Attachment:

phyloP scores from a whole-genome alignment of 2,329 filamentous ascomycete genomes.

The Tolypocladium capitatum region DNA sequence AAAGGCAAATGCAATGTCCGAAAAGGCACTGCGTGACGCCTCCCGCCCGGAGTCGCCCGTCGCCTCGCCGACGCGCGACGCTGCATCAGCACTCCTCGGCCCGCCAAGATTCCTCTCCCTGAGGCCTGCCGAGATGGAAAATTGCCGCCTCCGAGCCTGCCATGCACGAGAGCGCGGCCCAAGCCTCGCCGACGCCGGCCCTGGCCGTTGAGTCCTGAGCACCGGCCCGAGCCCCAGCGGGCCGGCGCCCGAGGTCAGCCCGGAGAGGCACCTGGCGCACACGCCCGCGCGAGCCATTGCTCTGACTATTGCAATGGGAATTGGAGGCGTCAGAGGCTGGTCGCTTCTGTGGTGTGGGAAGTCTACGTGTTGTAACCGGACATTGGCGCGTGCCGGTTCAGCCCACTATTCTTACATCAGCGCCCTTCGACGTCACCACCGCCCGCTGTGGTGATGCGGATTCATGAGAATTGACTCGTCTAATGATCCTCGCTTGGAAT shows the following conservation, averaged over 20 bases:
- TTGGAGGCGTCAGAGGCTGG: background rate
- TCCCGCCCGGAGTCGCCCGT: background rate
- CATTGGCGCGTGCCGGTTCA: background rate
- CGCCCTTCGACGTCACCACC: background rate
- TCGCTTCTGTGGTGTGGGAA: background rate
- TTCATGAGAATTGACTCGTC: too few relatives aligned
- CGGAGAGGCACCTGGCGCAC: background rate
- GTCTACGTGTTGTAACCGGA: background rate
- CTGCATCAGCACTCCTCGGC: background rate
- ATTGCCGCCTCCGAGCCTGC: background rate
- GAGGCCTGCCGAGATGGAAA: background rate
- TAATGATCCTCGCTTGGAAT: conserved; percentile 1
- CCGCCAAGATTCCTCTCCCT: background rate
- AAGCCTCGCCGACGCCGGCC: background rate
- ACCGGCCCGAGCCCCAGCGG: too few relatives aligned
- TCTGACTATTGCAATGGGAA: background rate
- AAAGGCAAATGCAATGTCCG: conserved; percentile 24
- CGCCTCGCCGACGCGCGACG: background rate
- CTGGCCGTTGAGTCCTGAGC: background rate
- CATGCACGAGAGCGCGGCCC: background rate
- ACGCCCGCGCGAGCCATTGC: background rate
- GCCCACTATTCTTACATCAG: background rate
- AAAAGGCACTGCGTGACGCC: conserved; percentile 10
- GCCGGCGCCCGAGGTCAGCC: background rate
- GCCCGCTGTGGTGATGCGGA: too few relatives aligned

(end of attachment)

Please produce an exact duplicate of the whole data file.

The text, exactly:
phyloP scores from a whole-genome alignment of 2,329 filamentous ascomycete genomes.

The Tolypocladium capitatum region DNA sequence AAAGGCAAATGCAATGTCCGAAAAGGCACTGCGTGACGCCTCCCGCCCGGAGTCGCCCGTCGCCTCGCCGACGCGCGACGCTGCATCAGCACTCCTCGGCCCGCCAAGATTCCTCTCCCTGAGGCCTGCCGAGATGGAAAATTGCCGCCTCCGAGCCTGCCATGCACGAGAGCGCGGCCCAAGCCTCGCCGACGCCGGCCCTGGCCGTTGAGTCCTGAGCACCGGCCCGAGCCCCAGCGGGCCGGCGCCCGAGGTCAGCCCGGAGAGGCACCTGGCGCACACGCCCGCGCGAGCCATTGCTCTGACTATTGCAATGGGAATTGGAGGCGTCAGAGGCTGGTCGCTTCTGTGGTGTGGGAAGTCTACGTGTTGTAACCGGACATTGGCGCGTGCCGGTTCAGCCCACTATTCTTACATCAGCGCCCTTCGACGTCACCACCGCCCGCTGTGGTGATGCGGATTCATGAGAATTGACTCGTCTAATGATCCTCGCTTGGAAT shows the following conservation, averaged over 20 bases:
- TTGGAGGCGTCAGAGGCTGG: background rate
- TCCCGCCCGGAGTCGCCCGT: background rate
- CATTGGCGCGTGCCGGTTCA: background rate
- CGCCCTTCGACGTCACCACC: background rate
- TCGCTTCTGTGGTGTGGGAA: background rate
- TTCATGAGAATTGACTCGTC: too few relatives aligned
- CGGAGAGGCACCTGGCGCAC: background rate
- GTCTACGTGTTGTAACCGGA: background rate
- CTGCATCAGCACTCCTCGGC: background rate
- ATTGCCGCCTCCGAGCCTGC: background rate
- GAGGCCTGCCGAGATGGAAA: background rate
- TAATGATCCTCGCTTGGAAT: conserved; percentile 1
- CCGCCAAGATTCCTCTCCCT: background rate
- AAGCCTCGCCGACGCCGGCC: background rate
- ACCGGCCCGAGCCCCAGCGG: too few relatives aligned
- TCTGACTATTGCAATGGGAA: background rate
- AAAGGCAAATGCAATGTCCG: conserved; percentile 24
- CGCCTCGCCGACGCGCGACG: background rate
- CTGGCCGTTGAGTCCTGAGC: background rate
- CATGCACGAGAGCGCGGCCC: background rate
- ACGCCCGCGCGAGCCATTGC: background rate
- GCCCACTATTCTTACATCAG: background rate
- AAAAGGCACTGCGTGACGCC: conserved; percentile 10
- GCCGGCGCCCGAGGTCAGCC: background rate
- GCCCGCTGTGGTGATGCGGA: too few relatives aligned